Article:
Clean Spreader Assembly- Spreader And Removable Bracket

Clean Spreader Assembly- Spreader And Removable Bracket

I own a Hasselblad 500cm. It is an amazing 6×6 square medium format camera. I have shot many rolls of 120, but yet to shoot any Polaroid with it. The kit came with a Hasselblad Polaroid 100 film back. Thankfully, it uses rollers, which are smartly packed onto a removable bracket.

The Hasselblad 100 Polaroid Film Back

The Hasselblad 100 Polaroid Film Back

When I got this, it appeared that the original owner had not cleaned the rollers in a while. there was lots of goop on them. They are so easy to pop out, and clean. With a little elbow grease (not really, a bit of H2O), they now look like brand new-

Hasselblad Polaroid Back, With Removable Roller Assembly

Hasselblad Polaroid Back, With Removable Roller Assembly

These really came out clean, and looking like new. Cannot wait to load this up with a pack of instant this Spring, if this brutal Winter we have had in New England ever does decide to end. Should be a lot of fun-

Hasselroid? Polablad? Nice, Clean Rollers

Hasselroid? Polablad? Nice, Clean Rollers

To sum up, clean these suckers. It’s simple. Religiously, after every pack of film you shoot. You won’t be sorry, and your Polaroids will love you for it.


8 thoughts on “Roller Derby

  1. The other cool thing about removable rollers is you can save ripped white tab shots. I find it easier to do with a removable roller than using the one attached to the back of my 100 Automatic though I suspect I could use it in a pinch. Just open the back, pull the ripped tab to release the shot, pull the shot out.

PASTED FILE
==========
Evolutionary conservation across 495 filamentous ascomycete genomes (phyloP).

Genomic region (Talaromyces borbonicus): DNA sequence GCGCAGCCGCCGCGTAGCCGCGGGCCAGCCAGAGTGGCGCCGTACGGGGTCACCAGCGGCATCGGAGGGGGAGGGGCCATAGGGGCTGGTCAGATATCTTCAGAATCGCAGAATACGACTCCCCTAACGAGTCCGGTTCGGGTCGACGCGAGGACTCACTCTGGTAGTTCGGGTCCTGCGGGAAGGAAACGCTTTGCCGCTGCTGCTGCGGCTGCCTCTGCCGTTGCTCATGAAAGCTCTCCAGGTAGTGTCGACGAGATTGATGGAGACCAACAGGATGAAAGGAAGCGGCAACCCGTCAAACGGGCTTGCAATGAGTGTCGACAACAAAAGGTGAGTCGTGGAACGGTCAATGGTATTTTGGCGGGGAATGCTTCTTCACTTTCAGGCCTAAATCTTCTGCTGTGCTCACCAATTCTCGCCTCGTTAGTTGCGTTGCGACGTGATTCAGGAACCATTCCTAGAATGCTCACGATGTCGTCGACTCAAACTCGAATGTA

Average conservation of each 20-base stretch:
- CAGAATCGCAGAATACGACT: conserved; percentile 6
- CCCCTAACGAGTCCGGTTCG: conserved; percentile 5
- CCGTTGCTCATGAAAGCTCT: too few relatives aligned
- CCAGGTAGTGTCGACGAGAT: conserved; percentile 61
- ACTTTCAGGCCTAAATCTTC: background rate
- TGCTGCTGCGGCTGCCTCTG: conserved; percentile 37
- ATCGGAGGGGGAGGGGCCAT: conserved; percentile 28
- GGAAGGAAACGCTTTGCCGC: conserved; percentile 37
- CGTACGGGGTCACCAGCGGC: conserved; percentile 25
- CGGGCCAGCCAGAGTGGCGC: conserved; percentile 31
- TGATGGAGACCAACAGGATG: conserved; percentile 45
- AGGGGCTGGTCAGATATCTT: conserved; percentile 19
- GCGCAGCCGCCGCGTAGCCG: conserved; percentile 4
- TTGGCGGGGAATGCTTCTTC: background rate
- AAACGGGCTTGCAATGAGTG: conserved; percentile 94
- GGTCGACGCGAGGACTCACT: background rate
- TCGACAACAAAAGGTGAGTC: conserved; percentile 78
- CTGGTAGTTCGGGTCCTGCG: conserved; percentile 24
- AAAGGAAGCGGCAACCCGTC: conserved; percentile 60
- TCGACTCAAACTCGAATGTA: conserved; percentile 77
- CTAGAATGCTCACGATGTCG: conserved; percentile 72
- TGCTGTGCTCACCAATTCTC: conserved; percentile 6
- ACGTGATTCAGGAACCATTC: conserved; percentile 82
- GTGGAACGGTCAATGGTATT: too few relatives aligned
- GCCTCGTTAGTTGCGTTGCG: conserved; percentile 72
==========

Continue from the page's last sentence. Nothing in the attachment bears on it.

Then keep the two halves of the peel apart film together (they won’t be stuck yet since there is no chemical spread yet) and pull them through the rollers yourself from the tab which would normally be stuck out by pulling the white tab. Try to put the tab in the middle and pull the film through straight and with the same speed you normally would. Doing this well will save your shot for the most part though some of the top or bottom edge may not be covered by developer and thus will remain white. This is better than nothing!

    Then close the back to save the rest of the pack, trying to make sure the next tab isn’t stuck.

  2. Harry- I have been extremely lucky, with no stuck white tabs yet, with rollers. The spreaders are another story, as I got 4 useable shots out of 10 with a pack of FP-100B. Just as well, as I am not crazy at all about that film. No contrast, and milky looking exposure.


  3. We have a two-year-old, and I find that the ubiquitous diaper wipes are excellent for cleaning the rollers (and the spreaders on the Big Shot–thanks for the comment).